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*To*: tesla-at-pupman-dot-com*Subject*: RE: My first TC*From*: "Tesla list" <tesla-at-pupman-dot-com>*Date*: Sun, 29 Apr 2001 15:59:26 -0600*Resent-Date*: Sun, 29 Apr 2001 16:13:54 -0600*Resent-From*: tesla-at-pupman-dot-com*Resent-Message-ID*: <cwiKDB.A.wxF.fIJ76-at-poodle>*Resent-Sender*: tesla-request-at-pupman-dot-com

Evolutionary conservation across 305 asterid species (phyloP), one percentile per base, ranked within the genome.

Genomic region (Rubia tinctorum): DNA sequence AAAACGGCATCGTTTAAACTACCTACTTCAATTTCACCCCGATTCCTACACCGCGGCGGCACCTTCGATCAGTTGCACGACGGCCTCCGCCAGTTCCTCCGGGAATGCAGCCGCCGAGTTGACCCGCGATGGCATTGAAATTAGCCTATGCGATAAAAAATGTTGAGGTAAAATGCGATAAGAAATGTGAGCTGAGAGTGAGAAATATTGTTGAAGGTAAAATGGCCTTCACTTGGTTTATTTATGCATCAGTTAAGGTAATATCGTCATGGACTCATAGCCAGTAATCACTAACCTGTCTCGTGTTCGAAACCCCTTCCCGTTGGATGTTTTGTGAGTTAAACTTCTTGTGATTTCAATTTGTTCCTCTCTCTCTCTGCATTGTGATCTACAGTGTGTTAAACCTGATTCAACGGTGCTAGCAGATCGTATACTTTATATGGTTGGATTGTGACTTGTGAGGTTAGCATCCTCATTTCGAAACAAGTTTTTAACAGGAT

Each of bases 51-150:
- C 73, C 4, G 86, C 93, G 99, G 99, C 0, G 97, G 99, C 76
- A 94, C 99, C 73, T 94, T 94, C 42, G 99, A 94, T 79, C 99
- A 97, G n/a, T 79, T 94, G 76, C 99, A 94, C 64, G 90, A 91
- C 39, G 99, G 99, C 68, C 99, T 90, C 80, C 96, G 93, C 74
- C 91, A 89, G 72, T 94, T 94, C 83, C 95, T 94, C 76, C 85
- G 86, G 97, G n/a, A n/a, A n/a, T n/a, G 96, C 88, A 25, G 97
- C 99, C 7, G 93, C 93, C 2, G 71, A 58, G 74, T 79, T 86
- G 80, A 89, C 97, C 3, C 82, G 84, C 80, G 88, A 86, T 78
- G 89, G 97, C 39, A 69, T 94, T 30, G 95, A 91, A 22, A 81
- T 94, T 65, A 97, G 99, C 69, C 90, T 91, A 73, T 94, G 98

Original poster: "Malcolm Watts by way of Terry Fritz <twftesla-at-uswest-dot-net>" <m.j.watts-at-massey.ac.nz> On 28 Apr 01, at 19:08, Tesla list wrote: > Original poster: "John H. Couture by way of Terry Fritz > <twftesla-at-uswest-dot-net>" <couturejh-at-worldnet.att-dot-net> > > > I agree with only some of the explanations below and would like to > point out an interesting result of comparing the primary spiral coil > with the helical coil. The flat spiral primary winding always has less > turns than the helical coil winding (same c/c spacing) for the same > amount of inductance using the Wheeler equations. They are two different geometries governed by two different equations. There has to be some parameter definition in order to make a useful comparison. For example, how do the heights differ? Is the length of copper in each the same? Is the mean radius of each coil the same? A worked example would be very useful. > Who can explain why you need more turns for the helical primary when > the turns are closer to the secondary coil compared to the spiral > primary when turns are farther away? Contrary to coupling theory? In order to do what? Achieve the same coupling constant? > Note that the magnetic flux is a function of ampere turns. You should > be able to use only one turn if you increase the current. I have tried > a single turn primary TC but it did not work as well as the same TC > with a multiple turn primary TC. I think it was because I didn't have > enough current, a big problem with NSTs. > > John Couture I think it is because the gap losses would have been high due to the low inductance. Once the primary cap is charged and the gap connects it to the primary coil, the transformer has no effect on primary current. Regards, Malcolm > ------------------------------ > > > -----Original Message----- > From: Tesla list [mailto:tesla-at-pupman-dot-com] > Sent: Saturday, April 28, 2001 11:08 AM > To: tesla-at-pupman-dot-com > Subject: Re: My first TC > > > Original poster: "Malcolm Watts by way of Terry Fritz > <twftesla-at-uswest-dot-net>" <m.j.watts-at-massey.ac.nz> > > Perhaps I can explain this coupling effect: Consider the outer turn - > it contains the longest length of wire/tube/strap etc. It is closely > coupled to the next inner turn which is the second longest. it is more > weakly coupled to the third turn in and coupling to the innermost turn > (the shortest) is comparatively miniscule. Since coupling is a > function of distance between turns in this coil, if follows that the > mutual inductance between the outer turns is far higher than coupling > between the inner turns. The same consideration applies to the > coupling between the innermost turn and its neighbours going outwards. > Hence most of the coil inductance is in the outer portion. You might > want to consider how a helical winding modifies this consideration. > > Malcolm > > > On 27 Apr 01, at 7:51, Tesla list wrote: > > > Original poster: "William Swanson by way of Terry Fritz > > <twftesla-at-uswest-dot-net>" <swansontec-at-yahoo-dot-com> > > > > Hi All, > > In order to answer your questions, I have experimented > > with a number of different coil geometries on my > > spreadsheet, and have come up with some interesting > > insights. It turns out that the amount of wire per > > square inch is the exact same over the entire area of > > the coil. This isn't a big surprise. After all, the > > spacing between turns is the exact same over the > > entire coil. Therefore, if the amount of wire per > > square inch were the only factor in determining the > > inductance of the coil, the outer turns would have no > > more inductance per square area than the inner turns. > > > > However, the number turns per inch doesn’t seem to be > > the only factor. I have found that the outer turns do > > in fact have more inductance per square inch than the > > inner turns of wire. It must be some sort of coupling > > effect, since I can’t think of any other logical > > reason. Perhaps curved wires don’t have as much > > inductance as straight wires? All I know is what my > > equations tell me, so if I’m wrong, it means that I > > did something wrong when I derived the formulas for > > the physical dimensions of a coil. > > > > For anyone who wants to build a flat spiral secondary, > > here are the equations that I worked out for dealing > > with the physical dimensions of a flat spiral: > > > > 2(pi)rw/s=l > > 2(pi)rn=l > > ns=w > > > > r = average radius > > w = width of coil on one side > > n = number of turns > > l = length of wire > > s = spacing between turns > > > > The Wheeler formula is, of course: > > > > L = (rn)^2 / (8r + 11w) > > > > L = inductance in microhenries (uH) > > > > The rest variables are the same as above. Units are in > > inches. > > > > The reason why I use a single wire for my primary has > > to do with inductance. As you know, the resonant > > frequency of a circuit is related to the product of > > its inductance and capacitance. Since my secondary is > > extremely high frequency, I didn’t have much “room” > > for both a large inductance and a large capacitance in > > the primary of my coil. I decided that since the > > capacitor is what determines the amount of energy in > > each burst, it would be better to use a small > > inductance and a large capacitance. Thus, I used a > > single turn of wire to “make room” for my 3.6 nF > > capacitor. If you use a lower frequency or a smaller > > capacitor, you could easily use several turns wire in > > your primary. > > > > On a sadder note, my capacitor was destroyed during > > last night’s tuning session, so I will have to make a > > new one. In the mean time, I won’t be able to run my > > coil unless I go solid state. I have the parts for a > > solid state driver sitting around, and I’ll put them > > together this weekend. I’ll build a decent cap once I > > figure out what went wrong with my last one... > > > > -William > > > > __________________________________________________ > > Do You Yahoo!? > > Yahoo! Auctions - buy the things you want at great prices > > http://auctions.yahoo-dot-com/ > > > > > > > > > > > > > > > >